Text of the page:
This week marks the celebration of Latino Conservation Week in the U.S., a tradition that began in 2014 and massively grown each year! Latino Conservation Week is an initiative created by the Hispanic Access Foundation with the purpose of encouraging the Latinx community to explore the outdoors and participate in activities to protect our natural environment.
The first time I heard about this event was in 2016 when, now Tucson Mayor, Regina Romero invited me to bring my family on a hike to ‘A’ Mountain. My family and I were thrilled to hear there was finally an environmental event where we would not stand out! In fact, it was an event made especially for us! We weren’t asked to drive miles and miles into a part of town where we don’t live, pay a fee to enter a park, or take a day off work to volunteer. Nope, this time we were invited by someone from our community to meet at a place in our side of town and hike a mountain that is meaningful to all us. And these little details, they matter!
As a professional in the conservation field, I had always brought my family to environmental events and they gladly came because like me they too love the outdoors. But these events always reminded us that we were different, that somehow were would always be the few brown people in a sea of white environmentalists. While these things never deterred us, we couldn’t help but notice how out of place we looked each time we went on an organized hike or attended a public talk. So, when I got an invitation to participate in Latino Conservation Week I was absolutely thrilled because for the first time my family and I would be just another family, not the one brown family, but just another one in the group. We would not stand out!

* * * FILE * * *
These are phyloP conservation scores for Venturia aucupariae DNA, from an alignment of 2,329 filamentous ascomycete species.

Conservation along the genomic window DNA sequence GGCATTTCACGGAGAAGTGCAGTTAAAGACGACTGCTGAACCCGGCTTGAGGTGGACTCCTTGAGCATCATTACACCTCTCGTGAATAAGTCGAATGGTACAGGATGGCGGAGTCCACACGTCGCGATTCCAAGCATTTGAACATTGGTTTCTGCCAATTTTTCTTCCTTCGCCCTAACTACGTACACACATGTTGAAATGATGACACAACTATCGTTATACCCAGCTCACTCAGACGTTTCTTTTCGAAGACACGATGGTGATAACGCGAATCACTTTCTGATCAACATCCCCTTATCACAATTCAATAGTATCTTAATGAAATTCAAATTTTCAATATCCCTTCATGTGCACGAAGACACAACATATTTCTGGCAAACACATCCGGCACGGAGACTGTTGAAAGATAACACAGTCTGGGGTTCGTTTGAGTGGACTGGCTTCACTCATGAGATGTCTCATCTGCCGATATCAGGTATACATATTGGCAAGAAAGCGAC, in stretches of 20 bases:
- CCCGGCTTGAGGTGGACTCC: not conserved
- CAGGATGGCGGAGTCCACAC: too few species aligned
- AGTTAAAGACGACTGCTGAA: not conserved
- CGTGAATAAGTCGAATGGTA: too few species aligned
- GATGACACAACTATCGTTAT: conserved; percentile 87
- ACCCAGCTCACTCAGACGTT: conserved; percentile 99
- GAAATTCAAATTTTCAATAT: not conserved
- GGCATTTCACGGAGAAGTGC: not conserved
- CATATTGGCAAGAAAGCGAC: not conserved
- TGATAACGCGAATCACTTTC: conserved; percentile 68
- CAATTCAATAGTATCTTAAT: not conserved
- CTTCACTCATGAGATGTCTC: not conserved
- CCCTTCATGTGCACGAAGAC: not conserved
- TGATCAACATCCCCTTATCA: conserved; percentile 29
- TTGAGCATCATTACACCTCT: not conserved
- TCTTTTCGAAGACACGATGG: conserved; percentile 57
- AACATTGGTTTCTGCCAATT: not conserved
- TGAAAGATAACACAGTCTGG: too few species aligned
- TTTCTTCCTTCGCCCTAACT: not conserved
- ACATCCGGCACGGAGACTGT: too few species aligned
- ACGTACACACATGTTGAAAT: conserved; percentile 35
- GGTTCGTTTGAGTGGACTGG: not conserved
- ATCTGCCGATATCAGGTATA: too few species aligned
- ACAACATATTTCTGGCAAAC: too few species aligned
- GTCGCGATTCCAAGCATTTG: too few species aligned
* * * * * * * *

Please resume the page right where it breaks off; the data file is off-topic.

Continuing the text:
During this one afternoon in 2016, my family and I signed petitions to protect the Grand Canyon against mining, we were introduced to Latino Outdoors and participated in their events ever since, and even learned about the Center for Biological Diversity which later hired me to join Regina’s team! None of this would have happened without Latino Conservation Week, so I am grateful that this initiative is growing because it will help more members from our Latinx community get involved and feel like they don’t always have to stand out when it comes to exploring the outdoors and protecting our environment.
Now, as the Community Engagement Program Manager at Sky Island Alliance, I am committed to creating more opportunities for all families from all communities to participate in the protection of natural resources while feeling welcomed, valued and included. While COVID has prevented us from hosting an outing event this year, we will honor Latino Conservation Week by highlighting the voices of Latinx warrior for the environment and organizations in Mexico who are actively protecting our shared ecosystem. Stay tuned!
Resources for Learning, Finding Community, and Taking Action
Latino Conservation Week – https://latinoconservationweek.com/
Hispanic Access Foundation – https://www.hispanicaccess.org/
Latino Outdoors Tucson Chapter – https://www.facebook.com/groups/633214050181615/about